What Does the Future Hold for the Right to Food?

By Carrigan English

Vanderbilt’s Journal of Transnational Law hosted its biennial Symposium on January 25, 2024. The Symposium, titled “The Future of the Right to Food,” featured four panels and two keynote lectures with experts in the areas of food law, international law, and environmental law.

The Symposium addressed key issues concerning food security, specifically impacts from international conflict, starvation as a method of warfare, international trade implications, and potential effects of climate change on the future availability of food. Professor Ingrid Brunk began the Symposium with an introduction to the topic, underscoring the timeliness of understanding the importance of food security within international discourse.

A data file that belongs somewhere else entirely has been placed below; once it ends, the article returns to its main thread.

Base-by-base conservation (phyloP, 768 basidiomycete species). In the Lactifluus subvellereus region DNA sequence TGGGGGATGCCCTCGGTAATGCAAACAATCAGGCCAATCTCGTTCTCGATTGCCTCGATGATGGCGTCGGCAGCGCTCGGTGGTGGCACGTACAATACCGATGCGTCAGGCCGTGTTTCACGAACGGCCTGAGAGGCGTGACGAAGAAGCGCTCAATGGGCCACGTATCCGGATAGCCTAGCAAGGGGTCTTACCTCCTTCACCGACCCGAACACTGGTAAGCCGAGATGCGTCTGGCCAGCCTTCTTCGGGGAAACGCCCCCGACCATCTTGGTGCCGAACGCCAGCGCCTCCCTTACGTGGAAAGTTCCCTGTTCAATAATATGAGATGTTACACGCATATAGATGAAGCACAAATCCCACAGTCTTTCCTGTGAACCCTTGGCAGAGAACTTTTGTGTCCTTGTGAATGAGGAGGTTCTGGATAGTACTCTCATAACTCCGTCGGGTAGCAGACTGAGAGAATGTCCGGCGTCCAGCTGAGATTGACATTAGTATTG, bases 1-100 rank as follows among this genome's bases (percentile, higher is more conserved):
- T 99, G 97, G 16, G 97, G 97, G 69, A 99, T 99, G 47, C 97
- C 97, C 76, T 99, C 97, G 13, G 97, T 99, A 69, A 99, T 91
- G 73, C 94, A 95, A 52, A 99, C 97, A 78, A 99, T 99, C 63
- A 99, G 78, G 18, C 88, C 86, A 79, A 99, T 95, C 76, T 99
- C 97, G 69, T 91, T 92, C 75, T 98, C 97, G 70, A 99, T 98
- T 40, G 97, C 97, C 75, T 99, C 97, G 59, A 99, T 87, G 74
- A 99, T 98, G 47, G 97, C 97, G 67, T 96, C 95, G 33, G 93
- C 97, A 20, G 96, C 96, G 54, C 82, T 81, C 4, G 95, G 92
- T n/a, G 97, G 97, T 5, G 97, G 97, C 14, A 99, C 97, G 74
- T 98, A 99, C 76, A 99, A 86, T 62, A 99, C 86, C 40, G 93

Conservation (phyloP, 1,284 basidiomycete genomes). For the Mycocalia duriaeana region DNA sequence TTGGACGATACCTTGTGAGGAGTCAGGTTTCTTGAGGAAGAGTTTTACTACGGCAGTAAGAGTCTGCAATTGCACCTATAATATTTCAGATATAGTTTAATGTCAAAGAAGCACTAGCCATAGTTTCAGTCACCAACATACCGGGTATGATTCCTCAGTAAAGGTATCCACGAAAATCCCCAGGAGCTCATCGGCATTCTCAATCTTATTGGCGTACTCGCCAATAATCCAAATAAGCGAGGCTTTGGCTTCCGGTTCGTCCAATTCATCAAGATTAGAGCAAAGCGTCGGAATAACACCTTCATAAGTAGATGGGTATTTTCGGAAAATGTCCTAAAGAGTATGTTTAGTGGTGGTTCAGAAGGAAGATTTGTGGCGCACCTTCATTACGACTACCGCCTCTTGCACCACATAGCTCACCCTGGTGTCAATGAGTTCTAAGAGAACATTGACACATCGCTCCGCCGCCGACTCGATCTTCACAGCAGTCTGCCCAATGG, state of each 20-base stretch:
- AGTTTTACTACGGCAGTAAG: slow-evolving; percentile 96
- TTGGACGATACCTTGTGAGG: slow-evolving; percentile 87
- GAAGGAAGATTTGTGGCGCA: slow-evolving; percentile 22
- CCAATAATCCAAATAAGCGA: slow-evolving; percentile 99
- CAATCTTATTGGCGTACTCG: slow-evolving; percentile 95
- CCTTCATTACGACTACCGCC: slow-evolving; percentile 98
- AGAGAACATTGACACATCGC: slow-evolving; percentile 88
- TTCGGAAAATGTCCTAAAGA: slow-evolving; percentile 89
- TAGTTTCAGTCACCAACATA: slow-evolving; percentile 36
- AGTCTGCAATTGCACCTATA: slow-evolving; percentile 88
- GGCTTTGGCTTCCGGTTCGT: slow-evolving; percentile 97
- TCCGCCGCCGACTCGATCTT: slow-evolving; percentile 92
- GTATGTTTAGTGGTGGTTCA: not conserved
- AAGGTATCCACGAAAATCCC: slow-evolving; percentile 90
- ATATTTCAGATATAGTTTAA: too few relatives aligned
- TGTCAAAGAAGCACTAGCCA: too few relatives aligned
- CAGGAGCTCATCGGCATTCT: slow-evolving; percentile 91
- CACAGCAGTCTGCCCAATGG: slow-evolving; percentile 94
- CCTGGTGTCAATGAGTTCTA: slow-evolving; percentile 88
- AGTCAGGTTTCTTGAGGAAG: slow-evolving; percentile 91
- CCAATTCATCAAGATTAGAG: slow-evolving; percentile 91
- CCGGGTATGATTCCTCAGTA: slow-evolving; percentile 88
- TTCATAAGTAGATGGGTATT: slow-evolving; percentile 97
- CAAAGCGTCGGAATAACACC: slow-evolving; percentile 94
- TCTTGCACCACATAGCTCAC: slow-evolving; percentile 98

What is the Right to Food?

The first panel, “What is the Right to Food?,” provided a contemporary and contextual background on the right to food. Panelists described the fabric of policies and international structures that do and will play a major role in the right to food landscape. Understanding the current state of play is essential for creating change.


  • Michael Roberts – Executive Director of the Resnick Center for Food Law and Policy, Professor from Practice, UCLA Law
  • Danielle Resnick – Senior Research Fellow, International Food Policy Research Institute
  • Gregory Thaler – Assistant Professor, Department of International Affairs, University of Georgia

Takeaways from the panel, “What is the Right to Food?”:

  1. Food is power and intrinsically intertwined with the law; we are in a fluid point in time that paves the way for substantial change in international law and food law.